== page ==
Emails are necessary, but like other office infrastructure, they are distracting.

Tony Hsieh, the CEO of Zappos, manages his emails by send them into a safe box. He then answers all of them at the same time the next day.

This is a smart strategy because it allows you to complete one task and then move on. Emails can serve as huge points of distraction. When you find basic hacks like this for keeping up with busy, but important, work, you can consider yourself to be in the realm of the successful.

Successful people are not successful because they get up early. They are not successful because they are former athletes. Successful people become very successful when they actively find ways to make both their time and money work for them in the best way possible.

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Last Updated on October 22, 2019

How to Focus and Concentrate Better to Boost Productivity

How to Focus and Concentrate Better to Boost Productivity

We live in a world of massive distraction. No matter where you are today, there is always going to be distractions. Your colleagues talking about their latest date, notification messages popping up on your screens, and not just your mobile phone screens. And even if you try to find a quiet place, there will always be someone with a mobile device that is beeping and chirping.

With all these distractions, it is incredibly difficult to concentrate on anything for very long. Something will distract you and that means you will find it very difficult to focus on anything.

So how to focus and concentrate better? How to focus better and produce work that lifts us and takes us closer towards achieving our outcomes?

1. Get Used to Turning off Your Devices

Yes, I know this one is hard for most people. We believe our devices are so vital to our lives that the thought of turning them off makes us feel insecure. The reality is they are not so vital and the world is not going to end within the next thirty minutes.

So turn them off. Your battery will thank you for it. More importantly though is when you are free from your mobile distraction addiction, you will begin to concentrate more on what needs to get done.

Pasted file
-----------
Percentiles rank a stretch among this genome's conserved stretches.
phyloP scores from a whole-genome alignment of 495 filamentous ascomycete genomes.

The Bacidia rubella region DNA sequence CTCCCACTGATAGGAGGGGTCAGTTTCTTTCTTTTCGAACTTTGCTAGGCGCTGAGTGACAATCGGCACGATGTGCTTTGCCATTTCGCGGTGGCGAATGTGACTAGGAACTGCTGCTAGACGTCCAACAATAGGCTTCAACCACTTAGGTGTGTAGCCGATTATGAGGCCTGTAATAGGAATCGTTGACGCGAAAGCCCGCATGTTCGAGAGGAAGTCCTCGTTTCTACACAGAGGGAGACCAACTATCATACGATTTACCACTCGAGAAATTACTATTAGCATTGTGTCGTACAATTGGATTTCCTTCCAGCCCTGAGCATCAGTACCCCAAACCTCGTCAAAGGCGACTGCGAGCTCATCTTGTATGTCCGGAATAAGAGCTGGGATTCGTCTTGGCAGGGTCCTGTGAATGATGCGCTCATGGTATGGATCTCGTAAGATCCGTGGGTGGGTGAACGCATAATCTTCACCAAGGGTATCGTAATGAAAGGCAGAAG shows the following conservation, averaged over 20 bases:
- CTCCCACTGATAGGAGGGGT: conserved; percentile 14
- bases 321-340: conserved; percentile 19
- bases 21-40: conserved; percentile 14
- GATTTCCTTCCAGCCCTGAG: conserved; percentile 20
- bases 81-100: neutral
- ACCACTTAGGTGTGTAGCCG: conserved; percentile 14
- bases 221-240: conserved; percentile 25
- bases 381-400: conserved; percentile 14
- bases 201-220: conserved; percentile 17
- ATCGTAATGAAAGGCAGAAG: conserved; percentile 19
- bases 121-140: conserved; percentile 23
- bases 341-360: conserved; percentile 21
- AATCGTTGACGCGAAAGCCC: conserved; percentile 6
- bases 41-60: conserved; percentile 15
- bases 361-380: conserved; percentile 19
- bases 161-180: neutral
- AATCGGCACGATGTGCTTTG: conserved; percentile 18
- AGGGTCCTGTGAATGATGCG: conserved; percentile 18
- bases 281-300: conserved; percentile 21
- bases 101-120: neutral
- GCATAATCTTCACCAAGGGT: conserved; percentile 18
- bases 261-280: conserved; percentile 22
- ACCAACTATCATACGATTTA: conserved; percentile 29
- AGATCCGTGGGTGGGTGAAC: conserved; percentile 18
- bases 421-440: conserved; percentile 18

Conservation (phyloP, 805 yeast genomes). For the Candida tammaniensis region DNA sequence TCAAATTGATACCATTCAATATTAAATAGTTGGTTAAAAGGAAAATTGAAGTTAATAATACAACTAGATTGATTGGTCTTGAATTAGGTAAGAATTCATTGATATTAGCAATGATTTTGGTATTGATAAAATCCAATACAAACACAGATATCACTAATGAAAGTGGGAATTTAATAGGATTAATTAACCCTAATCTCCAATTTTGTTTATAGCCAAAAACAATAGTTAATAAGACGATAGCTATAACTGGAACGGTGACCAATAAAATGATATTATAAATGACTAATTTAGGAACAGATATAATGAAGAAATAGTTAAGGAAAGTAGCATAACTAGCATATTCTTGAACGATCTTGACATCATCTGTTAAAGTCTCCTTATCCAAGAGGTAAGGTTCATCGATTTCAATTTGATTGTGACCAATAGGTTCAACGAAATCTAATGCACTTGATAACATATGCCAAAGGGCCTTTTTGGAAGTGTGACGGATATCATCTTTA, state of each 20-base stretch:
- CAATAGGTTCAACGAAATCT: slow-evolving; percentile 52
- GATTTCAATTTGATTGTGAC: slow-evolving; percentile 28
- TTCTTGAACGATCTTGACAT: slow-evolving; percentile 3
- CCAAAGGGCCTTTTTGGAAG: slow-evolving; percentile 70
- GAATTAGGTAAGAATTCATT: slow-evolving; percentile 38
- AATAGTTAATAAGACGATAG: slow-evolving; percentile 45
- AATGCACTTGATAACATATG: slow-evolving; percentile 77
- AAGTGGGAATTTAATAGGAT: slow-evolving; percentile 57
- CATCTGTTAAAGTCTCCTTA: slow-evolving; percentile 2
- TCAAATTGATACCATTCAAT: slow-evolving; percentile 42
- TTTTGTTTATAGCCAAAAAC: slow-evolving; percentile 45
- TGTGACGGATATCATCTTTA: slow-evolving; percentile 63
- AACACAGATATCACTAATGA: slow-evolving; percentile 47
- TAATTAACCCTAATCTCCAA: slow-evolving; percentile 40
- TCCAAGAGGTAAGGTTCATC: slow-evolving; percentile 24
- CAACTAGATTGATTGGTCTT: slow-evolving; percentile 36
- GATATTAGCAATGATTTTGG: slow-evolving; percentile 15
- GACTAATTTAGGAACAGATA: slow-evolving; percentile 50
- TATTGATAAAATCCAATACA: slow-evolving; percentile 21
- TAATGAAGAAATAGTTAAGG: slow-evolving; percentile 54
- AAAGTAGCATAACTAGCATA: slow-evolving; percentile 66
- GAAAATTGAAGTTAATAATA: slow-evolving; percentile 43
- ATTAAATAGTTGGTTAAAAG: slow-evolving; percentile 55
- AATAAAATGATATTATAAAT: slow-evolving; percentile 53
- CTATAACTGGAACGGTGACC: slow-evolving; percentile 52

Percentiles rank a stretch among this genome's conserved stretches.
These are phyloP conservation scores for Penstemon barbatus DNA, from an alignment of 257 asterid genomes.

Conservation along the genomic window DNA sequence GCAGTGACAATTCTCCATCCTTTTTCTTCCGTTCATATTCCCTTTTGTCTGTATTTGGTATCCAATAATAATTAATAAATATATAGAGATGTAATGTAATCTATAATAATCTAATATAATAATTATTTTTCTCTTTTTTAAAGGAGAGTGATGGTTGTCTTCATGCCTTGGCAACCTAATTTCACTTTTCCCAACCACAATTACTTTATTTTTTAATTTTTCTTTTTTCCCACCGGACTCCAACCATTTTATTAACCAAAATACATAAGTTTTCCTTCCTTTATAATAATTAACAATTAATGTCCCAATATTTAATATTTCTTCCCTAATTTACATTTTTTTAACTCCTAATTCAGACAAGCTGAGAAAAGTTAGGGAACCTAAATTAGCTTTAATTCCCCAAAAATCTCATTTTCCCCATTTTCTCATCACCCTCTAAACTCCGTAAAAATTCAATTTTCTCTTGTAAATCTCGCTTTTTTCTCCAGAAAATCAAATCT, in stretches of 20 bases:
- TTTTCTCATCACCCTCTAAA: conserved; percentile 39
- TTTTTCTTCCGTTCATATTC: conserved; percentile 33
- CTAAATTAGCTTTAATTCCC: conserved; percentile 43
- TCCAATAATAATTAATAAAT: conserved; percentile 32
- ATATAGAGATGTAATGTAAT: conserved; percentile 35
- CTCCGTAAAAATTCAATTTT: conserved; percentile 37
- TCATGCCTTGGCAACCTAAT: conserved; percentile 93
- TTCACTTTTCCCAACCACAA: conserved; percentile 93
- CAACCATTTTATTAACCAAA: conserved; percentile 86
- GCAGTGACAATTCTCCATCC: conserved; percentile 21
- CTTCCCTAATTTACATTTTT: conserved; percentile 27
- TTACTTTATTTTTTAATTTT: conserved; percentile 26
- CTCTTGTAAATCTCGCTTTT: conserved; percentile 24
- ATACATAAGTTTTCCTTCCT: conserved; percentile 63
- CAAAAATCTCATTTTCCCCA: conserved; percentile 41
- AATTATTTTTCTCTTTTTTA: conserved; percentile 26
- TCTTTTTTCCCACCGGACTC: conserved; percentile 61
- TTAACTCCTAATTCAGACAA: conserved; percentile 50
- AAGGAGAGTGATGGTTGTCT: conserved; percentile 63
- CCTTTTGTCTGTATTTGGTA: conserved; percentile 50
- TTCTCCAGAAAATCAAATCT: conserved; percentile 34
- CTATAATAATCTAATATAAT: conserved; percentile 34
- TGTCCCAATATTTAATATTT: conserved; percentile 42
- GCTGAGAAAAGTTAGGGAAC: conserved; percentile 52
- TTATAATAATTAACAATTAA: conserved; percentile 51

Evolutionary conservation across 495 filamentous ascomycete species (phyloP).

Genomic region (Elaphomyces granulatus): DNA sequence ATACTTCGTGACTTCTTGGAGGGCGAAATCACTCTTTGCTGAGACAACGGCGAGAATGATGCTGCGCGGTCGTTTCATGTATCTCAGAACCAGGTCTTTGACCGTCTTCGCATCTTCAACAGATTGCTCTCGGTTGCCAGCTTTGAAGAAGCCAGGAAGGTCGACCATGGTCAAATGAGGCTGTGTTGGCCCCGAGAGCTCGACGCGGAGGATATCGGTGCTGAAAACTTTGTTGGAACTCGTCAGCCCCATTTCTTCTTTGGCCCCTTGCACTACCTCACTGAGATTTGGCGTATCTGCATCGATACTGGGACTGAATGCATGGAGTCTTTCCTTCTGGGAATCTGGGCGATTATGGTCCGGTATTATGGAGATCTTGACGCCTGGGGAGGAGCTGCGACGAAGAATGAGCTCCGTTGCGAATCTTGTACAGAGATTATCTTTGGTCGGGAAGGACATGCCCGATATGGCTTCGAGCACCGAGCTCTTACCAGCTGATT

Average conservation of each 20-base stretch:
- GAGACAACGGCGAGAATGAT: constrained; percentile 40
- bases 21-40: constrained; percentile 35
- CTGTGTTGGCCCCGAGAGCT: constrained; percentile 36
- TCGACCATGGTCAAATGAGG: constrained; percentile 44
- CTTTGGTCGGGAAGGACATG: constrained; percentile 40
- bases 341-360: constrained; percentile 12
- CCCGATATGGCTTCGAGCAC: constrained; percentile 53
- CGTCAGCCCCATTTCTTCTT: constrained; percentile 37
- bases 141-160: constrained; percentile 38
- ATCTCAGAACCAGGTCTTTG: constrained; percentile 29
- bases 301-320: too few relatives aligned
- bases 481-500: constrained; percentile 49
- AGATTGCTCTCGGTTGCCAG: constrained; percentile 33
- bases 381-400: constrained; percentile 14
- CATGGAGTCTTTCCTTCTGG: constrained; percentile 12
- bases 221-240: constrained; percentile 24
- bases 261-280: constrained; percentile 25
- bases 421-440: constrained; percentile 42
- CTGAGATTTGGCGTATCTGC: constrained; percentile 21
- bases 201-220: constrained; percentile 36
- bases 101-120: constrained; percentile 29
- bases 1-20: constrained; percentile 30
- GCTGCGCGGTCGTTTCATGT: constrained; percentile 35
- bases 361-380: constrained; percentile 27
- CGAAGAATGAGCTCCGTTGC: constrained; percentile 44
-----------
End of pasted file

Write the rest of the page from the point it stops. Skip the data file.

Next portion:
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You do not need to do this for very long. You could set a thirty-minute time frame for being completely mobile free. Let’s say you have an important piece of work to complete by lunchtime today. Turn off your mobile device between 10 am and 11 am and see what happens.

If you have never done this before, you will feel very uncomfortable at first. Your brain will be fighting you. It will be telling you all sorts of horror stories such as a meteorite is about to hit earth, or your boss is very angry and is trying to contact you. None of these things is true, but your brain is going to fight you. Prepare yourself for the fight.

Over time, as you do this more frequently, you will soon begin to find your brain fights you less and less. When you do turn on your device after your period of focused work and discover that the world did not end, you have not lost an important customer and all you have are a few email newsletters, a confirmation of an online order you made earlier and a text message from your mum asking you to call about dinner this weekend, you will start to feel more comfortable turning things off.

2. Create a Playlist in Your Favourite Music Streaming App

Many of us listen to music using some form of music streaming service, and it is very easy to create our own playlists of songs. This means we can create playlists for specific purposes.

Many years ago, when I was just starting to drive, there was a trend selling driving compilation tapes and CDs. The songs on these tapes and CDs were uplifting driving music songs. Songs such as C W McCall’s Convoy theme and the Allman Brothers Band’s, Jessica. They were great songs to drive to and helped to keep us awake and focused while we were driving.

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Today, we can create playlists to help us to focus on our work. Choose non-vocal music that has a low tempo. Music from artists such as Ben Böhmer, Ilan Bluestone or Andrew Bayer has the perfect tempo.